Last week, feminists rushed the National Human Rights Commission federal building in downtown Mexico City, ejecting workers and declaring the site a shelter for victims of violence.
The action is a latest in a series of increasingly radical measures taken by feminist collectives in response to the high rate of femicides in Mexico. On average, 11 women are killed every day in Mexico and despite ongoing protests President Andrés Manuel López Obradorn and other government officials are dismissive of the need for more protections.
“We’re here so that the whole world will know that in Mexico they kill women and nobody does anything about it,” said Yesenia Zamudio, who whose daughter was murdered four years ago.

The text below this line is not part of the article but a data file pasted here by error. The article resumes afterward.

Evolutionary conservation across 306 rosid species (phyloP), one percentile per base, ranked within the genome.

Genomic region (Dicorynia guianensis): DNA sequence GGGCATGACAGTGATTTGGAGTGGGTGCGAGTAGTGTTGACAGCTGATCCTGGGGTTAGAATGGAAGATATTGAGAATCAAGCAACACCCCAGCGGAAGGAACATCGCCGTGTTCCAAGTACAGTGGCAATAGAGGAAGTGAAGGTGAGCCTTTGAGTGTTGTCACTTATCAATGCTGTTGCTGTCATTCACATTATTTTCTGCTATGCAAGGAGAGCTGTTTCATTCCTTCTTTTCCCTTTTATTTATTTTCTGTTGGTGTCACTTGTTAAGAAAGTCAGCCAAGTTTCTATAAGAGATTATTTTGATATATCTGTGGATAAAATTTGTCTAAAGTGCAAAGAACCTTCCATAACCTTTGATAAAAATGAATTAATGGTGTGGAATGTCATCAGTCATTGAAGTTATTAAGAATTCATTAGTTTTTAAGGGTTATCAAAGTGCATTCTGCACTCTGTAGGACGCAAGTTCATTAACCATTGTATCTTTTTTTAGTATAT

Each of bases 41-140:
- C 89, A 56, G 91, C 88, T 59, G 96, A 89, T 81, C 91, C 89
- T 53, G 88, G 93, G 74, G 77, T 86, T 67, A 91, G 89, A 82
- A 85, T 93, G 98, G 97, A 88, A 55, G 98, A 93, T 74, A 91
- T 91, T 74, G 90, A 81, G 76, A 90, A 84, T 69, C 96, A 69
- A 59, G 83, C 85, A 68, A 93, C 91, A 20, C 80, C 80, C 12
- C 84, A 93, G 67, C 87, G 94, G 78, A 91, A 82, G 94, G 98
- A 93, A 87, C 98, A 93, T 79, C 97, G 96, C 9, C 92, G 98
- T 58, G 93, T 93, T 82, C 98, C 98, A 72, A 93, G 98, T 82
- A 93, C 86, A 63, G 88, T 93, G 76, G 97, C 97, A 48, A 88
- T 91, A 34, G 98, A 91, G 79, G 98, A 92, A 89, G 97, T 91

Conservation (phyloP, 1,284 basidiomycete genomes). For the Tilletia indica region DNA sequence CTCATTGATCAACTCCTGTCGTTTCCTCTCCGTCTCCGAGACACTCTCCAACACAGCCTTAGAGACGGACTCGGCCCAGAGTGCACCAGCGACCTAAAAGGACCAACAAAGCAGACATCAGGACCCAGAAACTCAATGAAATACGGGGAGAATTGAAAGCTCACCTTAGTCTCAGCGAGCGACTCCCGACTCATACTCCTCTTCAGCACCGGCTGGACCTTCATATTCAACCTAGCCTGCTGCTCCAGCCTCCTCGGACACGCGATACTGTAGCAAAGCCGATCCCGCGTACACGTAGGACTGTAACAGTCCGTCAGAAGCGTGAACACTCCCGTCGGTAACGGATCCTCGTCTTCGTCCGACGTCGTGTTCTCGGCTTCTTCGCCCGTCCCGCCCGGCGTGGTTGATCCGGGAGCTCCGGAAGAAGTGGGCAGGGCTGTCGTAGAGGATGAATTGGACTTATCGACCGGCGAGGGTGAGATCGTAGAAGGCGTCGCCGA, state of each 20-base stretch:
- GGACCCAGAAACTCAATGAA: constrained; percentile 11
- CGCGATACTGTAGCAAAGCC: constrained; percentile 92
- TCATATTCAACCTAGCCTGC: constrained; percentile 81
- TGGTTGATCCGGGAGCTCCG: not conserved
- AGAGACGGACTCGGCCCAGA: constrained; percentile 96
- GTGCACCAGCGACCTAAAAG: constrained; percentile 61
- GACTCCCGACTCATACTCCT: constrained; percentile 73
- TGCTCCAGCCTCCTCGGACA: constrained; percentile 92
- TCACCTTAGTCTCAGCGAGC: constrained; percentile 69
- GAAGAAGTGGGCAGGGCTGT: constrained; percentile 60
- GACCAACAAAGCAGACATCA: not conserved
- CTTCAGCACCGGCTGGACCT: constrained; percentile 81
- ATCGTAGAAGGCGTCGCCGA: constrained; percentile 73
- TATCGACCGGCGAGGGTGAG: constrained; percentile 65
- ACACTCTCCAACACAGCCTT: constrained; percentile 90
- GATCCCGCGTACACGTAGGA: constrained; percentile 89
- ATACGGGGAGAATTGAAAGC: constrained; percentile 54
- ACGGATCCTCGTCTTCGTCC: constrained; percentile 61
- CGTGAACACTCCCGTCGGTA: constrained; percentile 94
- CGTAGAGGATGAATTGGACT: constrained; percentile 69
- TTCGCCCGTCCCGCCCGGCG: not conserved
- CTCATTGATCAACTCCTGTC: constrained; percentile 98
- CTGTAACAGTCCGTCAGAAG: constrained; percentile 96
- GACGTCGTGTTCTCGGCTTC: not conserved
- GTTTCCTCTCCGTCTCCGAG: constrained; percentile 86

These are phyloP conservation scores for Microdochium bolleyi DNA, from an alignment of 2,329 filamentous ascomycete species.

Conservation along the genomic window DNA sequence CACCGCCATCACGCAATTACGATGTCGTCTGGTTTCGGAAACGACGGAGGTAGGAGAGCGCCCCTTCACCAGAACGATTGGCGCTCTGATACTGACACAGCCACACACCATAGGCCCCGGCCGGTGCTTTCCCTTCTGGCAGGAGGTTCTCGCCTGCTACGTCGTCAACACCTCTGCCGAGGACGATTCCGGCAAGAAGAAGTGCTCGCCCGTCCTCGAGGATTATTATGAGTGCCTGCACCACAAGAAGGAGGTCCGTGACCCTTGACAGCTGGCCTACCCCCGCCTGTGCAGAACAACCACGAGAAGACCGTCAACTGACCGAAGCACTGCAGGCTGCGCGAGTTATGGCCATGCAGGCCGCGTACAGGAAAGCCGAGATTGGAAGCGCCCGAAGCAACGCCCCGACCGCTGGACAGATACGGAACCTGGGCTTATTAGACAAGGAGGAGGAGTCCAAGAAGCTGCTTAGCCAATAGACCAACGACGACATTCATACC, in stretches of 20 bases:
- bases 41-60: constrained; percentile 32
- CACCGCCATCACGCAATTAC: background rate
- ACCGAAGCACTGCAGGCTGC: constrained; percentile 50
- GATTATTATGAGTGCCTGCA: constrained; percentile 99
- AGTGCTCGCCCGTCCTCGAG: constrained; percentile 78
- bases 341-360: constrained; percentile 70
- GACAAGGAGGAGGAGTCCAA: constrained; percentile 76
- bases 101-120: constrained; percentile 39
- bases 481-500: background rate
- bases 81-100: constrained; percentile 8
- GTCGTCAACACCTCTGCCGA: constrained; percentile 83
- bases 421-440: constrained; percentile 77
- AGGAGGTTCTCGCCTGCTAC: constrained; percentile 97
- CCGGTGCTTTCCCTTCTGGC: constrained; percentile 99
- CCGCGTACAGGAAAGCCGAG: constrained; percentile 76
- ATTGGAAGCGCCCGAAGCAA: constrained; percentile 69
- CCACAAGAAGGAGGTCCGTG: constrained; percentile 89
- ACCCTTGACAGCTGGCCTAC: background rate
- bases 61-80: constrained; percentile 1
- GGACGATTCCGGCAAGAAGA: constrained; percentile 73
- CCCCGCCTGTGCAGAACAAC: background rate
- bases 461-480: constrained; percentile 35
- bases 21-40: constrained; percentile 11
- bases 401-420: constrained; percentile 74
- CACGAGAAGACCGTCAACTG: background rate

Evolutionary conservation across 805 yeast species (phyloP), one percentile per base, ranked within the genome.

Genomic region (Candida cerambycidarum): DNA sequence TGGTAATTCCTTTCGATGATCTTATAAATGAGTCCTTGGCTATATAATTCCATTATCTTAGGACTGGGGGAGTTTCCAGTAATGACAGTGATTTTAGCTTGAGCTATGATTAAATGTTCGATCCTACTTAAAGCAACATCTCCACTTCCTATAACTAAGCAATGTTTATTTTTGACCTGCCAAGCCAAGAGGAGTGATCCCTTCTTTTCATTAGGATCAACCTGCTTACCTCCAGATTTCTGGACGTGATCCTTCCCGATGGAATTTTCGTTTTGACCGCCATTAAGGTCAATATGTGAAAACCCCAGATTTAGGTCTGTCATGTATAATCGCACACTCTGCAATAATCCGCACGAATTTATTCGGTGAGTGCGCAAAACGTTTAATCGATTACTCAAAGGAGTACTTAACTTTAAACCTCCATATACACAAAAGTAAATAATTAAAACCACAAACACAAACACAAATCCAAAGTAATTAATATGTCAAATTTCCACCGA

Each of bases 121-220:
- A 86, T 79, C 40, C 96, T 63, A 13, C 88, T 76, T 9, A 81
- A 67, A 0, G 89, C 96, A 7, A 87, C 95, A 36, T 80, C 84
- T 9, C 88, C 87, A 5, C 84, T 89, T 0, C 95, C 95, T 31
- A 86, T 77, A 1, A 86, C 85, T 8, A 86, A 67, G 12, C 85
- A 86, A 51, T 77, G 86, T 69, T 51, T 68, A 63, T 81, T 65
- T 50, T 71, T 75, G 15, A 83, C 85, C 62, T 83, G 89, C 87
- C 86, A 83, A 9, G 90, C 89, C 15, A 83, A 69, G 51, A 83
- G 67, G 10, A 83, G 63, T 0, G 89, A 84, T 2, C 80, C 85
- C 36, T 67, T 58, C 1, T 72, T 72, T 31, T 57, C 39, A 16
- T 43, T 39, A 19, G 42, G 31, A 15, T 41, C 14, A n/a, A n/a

Around 30 women and several children remain in the building, camping out on cots. Activists have torn down paintings of historical figures and defaced them with graffiti, while covering the building with photos and memorials of women who have disappeared or been slain.
President Andrés Manuel López Obradorn has expressed sympathy to the activists’ message but has expressed outrage at the destruction of the valuable paintings of Mexican revolutionaries.
“He thinks a painting has more value than a woman’s life,” said Erika Martinez, whose 7-year-old daughter was molested by a family member and joined the movement after authorities neglected to act.
So far, the president has not decided to send in police to clear out the protestors, which has led to a standoff between the activists and authorities.
Sources: AP 9/9/20; LA Times 9/9/20; FR24News 9/10/20